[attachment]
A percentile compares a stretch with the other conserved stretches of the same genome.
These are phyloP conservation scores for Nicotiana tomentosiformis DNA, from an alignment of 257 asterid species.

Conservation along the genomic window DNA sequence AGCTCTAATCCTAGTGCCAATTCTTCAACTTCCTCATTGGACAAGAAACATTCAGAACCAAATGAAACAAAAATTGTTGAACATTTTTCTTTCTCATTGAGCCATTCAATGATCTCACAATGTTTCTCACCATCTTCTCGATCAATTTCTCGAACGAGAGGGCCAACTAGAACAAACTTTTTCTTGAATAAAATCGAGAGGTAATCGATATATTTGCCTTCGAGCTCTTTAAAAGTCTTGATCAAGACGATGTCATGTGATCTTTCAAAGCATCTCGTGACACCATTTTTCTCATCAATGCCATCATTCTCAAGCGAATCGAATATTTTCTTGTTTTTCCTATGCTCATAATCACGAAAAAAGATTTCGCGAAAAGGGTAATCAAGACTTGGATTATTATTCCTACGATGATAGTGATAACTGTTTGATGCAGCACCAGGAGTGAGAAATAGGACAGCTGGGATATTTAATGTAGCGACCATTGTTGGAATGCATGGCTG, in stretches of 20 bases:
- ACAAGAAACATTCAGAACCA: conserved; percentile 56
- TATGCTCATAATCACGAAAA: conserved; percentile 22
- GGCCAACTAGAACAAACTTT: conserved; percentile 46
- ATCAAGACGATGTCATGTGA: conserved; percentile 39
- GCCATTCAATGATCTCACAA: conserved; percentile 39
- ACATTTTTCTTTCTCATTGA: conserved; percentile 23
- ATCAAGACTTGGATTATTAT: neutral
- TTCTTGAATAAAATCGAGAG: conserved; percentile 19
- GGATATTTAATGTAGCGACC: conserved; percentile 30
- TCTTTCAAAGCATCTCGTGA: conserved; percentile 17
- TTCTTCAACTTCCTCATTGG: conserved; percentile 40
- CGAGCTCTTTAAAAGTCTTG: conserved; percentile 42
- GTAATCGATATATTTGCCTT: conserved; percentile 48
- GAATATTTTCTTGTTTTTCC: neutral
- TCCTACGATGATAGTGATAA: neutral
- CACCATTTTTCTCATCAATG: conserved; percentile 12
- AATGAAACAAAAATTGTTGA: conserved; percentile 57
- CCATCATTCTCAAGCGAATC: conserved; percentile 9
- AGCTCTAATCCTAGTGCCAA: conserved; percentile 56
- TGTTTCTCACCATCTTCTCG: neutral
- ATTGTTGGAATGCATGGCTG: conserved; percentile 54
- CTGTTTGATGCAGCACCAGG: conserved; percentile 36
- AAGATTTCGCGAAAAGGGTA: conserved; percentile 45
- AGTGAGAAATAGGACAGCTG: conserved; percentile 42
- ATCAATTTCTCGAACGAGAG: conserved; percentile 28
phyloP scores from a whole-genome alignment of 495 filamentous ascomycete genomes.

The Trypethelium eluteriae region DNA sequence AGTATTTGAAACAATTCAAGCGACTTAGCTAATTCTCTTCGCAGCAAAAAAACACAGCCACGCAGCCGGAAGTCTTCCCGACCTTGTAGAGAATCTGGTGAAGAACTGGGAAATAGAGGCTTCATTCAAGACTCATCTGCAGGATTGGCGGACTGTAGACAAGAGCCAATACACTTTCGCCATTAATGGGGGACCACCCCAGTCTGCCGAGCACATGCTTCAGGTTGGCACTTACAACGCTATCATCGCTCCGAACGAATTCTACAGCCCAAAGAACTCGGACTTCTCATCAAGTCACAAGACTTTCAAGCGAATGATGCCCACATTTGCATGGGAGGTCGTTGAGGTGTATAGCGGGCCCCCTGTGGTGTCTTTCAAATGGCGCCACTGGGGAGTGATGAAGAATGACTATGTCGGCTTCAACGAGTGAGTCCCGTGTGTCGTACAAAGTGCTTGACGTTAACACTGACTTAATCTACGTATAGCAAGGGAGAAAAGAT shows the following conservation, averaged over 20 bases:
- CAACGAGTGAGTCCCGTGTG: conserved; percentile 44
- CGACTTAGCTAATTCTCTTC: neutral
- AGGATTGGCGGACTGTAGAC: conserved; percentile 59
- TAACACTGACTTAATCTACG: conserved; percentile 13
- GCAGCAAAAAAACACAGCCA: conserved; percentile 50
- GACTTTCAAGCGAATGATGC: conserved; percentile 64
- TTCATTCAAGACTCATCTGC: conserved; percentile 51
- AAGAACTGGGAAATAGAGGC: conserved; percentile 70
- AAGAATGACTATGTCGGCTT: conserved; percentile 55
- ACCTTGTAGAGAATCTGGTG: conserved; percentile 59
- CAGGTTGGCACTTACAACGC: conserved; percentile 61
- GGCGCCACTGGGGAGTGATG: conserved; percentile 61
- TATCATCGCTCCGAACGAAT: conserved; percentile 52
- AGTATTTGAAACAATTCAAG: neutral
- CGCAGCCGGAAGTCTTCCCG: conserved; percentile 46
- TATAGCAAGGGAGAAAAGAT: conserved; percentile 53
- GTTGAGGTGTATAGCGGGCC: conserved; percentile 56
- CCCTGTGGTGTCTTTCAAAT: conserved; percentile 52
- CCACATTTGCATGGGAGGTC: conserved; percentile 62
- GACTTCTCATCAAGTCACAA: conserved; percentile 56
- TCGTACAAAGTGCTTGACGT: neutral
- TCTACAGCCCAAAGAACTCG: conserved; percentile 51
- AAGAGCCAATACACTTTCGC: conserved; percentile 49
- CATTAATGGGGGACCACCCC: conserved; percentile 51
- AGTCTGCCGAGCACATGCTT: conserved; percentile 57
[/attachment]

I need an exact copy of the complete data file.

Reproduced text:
A percentile compares a stretch with the other conserved stretches of the same genome.
These are phyloP conservation scores for Nicotiana tomentosiformis DNA, from an alignment of 257 asterid species.

Conservation along the genomic window DNA sequence AGCTCTAATCCTAGTGCCAATTCTTCAACTTCCTCATTGGACAAGAAACATTCAGAACCAAATGAAACAAAAATTGTTGAACATTTTTCTTTCTCATTGAGCCATTCAATGATCTCACAATGTTTCTCACCATCTTCTCGATCAATTTCTCGAACGAGAGGGCCAACTAGAACAAACTTTTTCTTGAATAAAATCGAGAGGTAATCGATATATTTGCCTTCGAGCTCTTTAAAAGTCTTGATCAAGACGATGTCATGTGATCTTTCAAAGCATCTCGTGACACCATTTTTCTCATCAATGCCATCATTCTCAAGCGAATCGAATATTTTCTTGTTTTTCCTATGCTCATAATCACGAAAAAAGATTTCGCGAAAAGGGTAATCAAGACTTGGATTATTATTCCTACGATGATAGTGATAACTGTTTGATGCAGCACCAGGAGTGAGAAATAGGACAGCTGGGATATTTAATGTAGCGACCATTGTTGGAATGCATGGCTG, in stretches of 20 bases:
- ACAAGAAACATTCAGAACCA: conserved; percentile 56
- TATGCTCATAATCACGAAAA: conserved; percentile 22
- GGCCAACTAGAACAAACTTT: conserved; percentile 46
- ATCAAGACGATGTCATGTGA: conserved; percentile 39
- GCCATTCAATGATCTCACAA: conserved; percentile 39
- ACATTTTTCTTTCTCATTGA: conserved; percentile 23
- ATCAAGACTTGGATTATTAT: neutral
- TTCTTGAATAAAATCGAGAG: conserved; percentile 19
- GGATATTTAATGTAGCGACC: conserved; percentile 30
- TCTTTCAAAGCATCTCGTGA: conserved; percentile 17
- TTCTTCAACTTCCTCATTGG: conserved; percentile 40
- CGAGCTCTTTAAAAGTCTTG: conserved; percentile 42
- GTAATCGATATATTTGCCTT: conserved; percentile 48
- GAATATTTTCTTGTTTTTCC: neutral
- TCCTACGATGATAGTGATAA: neutral
- CACCATTTTTCTCATCAATG: conserved; percentile 12
- AATGAAACAAAAATTGTTGA: conserved; percentile 57
- CCATCATTCTCAAGCGAATC: conserved; percentile 9
- AGCTCTAATCCTAGTGCCAA: conserved; percentile 56
- TGTTTCTCACCATCTTCTCG: neutral
- ATTGTTGGAATGCATGGCTG: conserved; percentile 54
- CTGTTTGATGCAGCACCAGG: conserved; percentile 36
- AAGATTTCGCGAAAAGGGTA: conserved; percentile 45
- AGTGAGAAATAGGACAGCTG: conserved; percentile 42
- ATCAATTTCTCGAACGAGAG: conserved; percentile 28
phyloP scores from a whole-genome alignment of 495 filamentous ascomycete genomes.

The Trypethelium eluteriae region DNA sequence AGTATTTGAAACAATTCAAGCGACTTAGCTAATTCTCTTCGCAGCAAAAAAACACAGCCACGCAGCCGGAAGTCTTCCCGACCTTGTAGAGAATCTGGTGAAGAACTGGGAAATAGAGGCTTCATTCAAGACTCATCTGCAGGATTGGCGGACTGTAGACAAGAGCCAATACACTTTCGCCATTAATGGGGGACCACCCCAGTCTGCCGAGCACATGCTTCAGGTTGGCACTTACAACGCTATCATCGCTCCGAACGAATTCTACAGCCCAAAGAACTCGGACTTCTCATCAAGTCACAAGACTTTCAAGCGAATGATGCCCACATTTGCATGGGAGGTCGTTGAGGTGTATAGCGGGCCCCCTGTGGTGTCTTTCAAATGGCGCCACTGGGGAGTGATGAAGAATGACTATGTCGGCTTCAACGAGTGAGTCCCGTGTGTCGTACAAAGTGCTTGACGTTAACACTGACTTAATCTACGTATAGCAAGGGAGAAAAGAT shows the following conservation, averaged over 20 bases:
- CAACGAGTGAGTCCCGTGTG: conserved; percentile 44
- CGACTTAGCTAATTCTCTTC: neutral
- AGGATTGGCGGACTGTAGAC: conserved; percentile 59
- TAACACTGACTTAATCTACG: conserved; percentile 13
- GCAGCAAAAAAACACAGCCA: conserved; percentile 50
- GACTTTCAAGCGAATGATGC: conserved; percentile 64
- TTCATTCAAGACTCATCTGC: conserved; percentile 51
- AAGAACTGGGAAATAGAGGC: conserved; percentile 70
- AAGAATGACTATGTCGGCTT: conserved; percentile 55
- ACCTTGTAGAGAATCTGGTG: conserved; percentile 59
- CAGGTTGGCACTTACAACGC: conserved; percentile 61
- GGCGCCACTGGGGAGTGATG: conserved; percentile 61
- TATCATCGCTCCGAACGAAT: conserved; percentile 52
- AGTATTTGAAACAATTCAAG: neutral
- CGCAGCCGGAAGTCTTCCCG: conserved; percentile 46
- TATAGCAAGGGAGAAAAGAT: conserved; percentile 53
- GTTGAGGTGTATAGCGGGCC: conserved; percentile 56
- CCCTGTGGTGTCTTTCAAAT: conserved; percentile 52
- CCACATTTGCATGGGAGGTC: conserved; percentile 62
- GACTTCTCATCAAGTCACAA: conserved; percentile 56
- TCGTACAAAGTGCTTGACGT: neutral
- TCTACAGCCCAAAGAACTCG: conserved; percentile 51
- AAGAGCCAATACACTTTCGC: conserved; percentile 49
- CATTAATGGGGGACCACCCC: conserved; percentile 51
- AGTCTGCCGAGCACATGCTT: conserved; percentile 57